We often clinically observe individual differences in arm elevation angles, but the motion producing these differences remains unclear, partly because of the difficulty of accurately measuring scapular motion. The aim of this study was to determine whether the scapular or glenohumeral (GH) motion has more influence on differences in the arm elevation angles by capturing not only the humerus and scapula but also the trunk using two- (2D) and three-dimensional (3D) shape-matching registration techniques.
Fifteen healthy subjects (13 male and 2 female; mean age: 27.7 years) were instructed to elevate their arms in the sagittal, scapular, and coronal planes. They were divided into high and low groups based on the average of arm elevation angle measured by a goniometer. The 3D scapular, thoracohumeral, and glenohumeral motions were evaluated using 2D/3D single-plane registration. To compare 3D motions between groups, we performed a two-way repeated measures analysis of variance.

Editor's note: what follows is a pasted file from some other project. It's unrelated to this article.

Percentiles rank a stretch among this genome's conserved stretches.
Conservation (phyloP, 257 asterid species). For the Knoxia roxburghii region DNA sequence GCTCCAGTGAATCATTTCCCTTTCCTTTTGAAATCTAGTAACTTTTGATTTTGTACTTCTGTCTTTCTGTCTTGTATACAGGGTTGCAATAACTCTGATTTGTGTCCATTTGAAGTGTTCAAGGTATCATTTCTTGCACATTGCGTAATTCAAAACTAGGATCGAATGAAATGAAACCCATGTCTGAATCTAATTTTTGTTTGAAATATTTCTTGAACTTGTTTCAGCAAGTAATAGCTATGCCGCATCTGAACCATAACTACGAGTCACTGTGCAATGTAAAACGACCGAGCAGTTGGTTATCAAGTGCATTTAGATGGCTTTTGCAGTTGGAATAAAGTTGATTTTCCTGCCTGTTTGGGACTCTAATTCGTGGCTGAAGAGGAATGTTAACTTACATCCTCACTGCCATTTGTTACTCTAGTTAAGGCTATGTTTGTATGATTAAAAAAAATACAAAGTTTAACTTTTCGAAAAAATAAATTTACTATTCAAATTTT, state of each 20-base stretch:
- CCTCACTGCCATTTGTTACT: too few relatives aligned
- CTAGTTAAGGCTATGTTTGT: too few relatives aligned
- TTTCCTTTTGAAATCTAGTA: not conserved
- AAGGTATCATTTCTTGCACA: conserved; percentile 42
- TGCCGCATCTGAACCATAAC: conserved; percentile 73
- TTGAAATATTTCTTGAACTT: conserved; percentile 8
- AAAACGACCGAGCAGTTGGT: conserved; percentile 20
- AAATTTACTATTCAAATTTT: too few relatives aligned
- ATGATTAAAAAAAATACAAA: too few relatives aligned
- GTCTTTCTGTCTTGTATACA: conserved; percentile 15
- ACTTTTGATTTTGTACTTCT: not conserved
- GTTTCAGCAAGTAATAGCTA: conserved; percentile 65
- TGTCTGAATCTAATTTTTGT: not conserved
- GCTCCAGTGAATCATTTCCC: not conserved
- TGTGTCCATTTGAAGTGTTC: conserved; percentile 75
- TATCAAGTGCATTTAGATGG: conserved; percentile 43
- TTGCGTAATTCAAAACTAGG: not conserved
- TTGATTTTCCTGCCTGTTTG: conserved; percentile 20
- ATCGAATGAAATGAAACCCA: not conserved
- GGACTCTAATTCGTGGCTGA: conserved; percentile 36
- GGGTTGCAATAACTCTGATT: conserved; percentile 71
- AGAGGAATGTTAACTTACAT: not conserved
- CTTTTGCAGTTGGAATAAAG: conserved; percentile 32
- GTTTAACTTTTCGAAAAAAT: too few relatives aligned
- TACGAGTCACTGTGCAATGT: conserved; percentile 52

Eight subjects were assigned to the high group, while seven subjects were assigned to the low groups based on an average elevation angle of 172°. The low group demonstrated a significant larger scapular protraction during elevation in all planes (P = 0.0002 for flexion; P = 0.0047 for scaption; P = 0.0314 for abduction), and smaller posterior tilting only during flexion (P = 0.0157). No significant differences occurred in scapular upward rotations or the glenohumeral positions and rotations.
This study revealed that insufficient scapular retraction and posterior tilting results in lower arm elevation angles, suggesting that improving the flexibility and activation of muscles surrounding the scapula may be important to achieve complete arm elevation.
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Accepted: December 26, 2021
Received in revised form: December 13, 2021
Received: May 31, 2021
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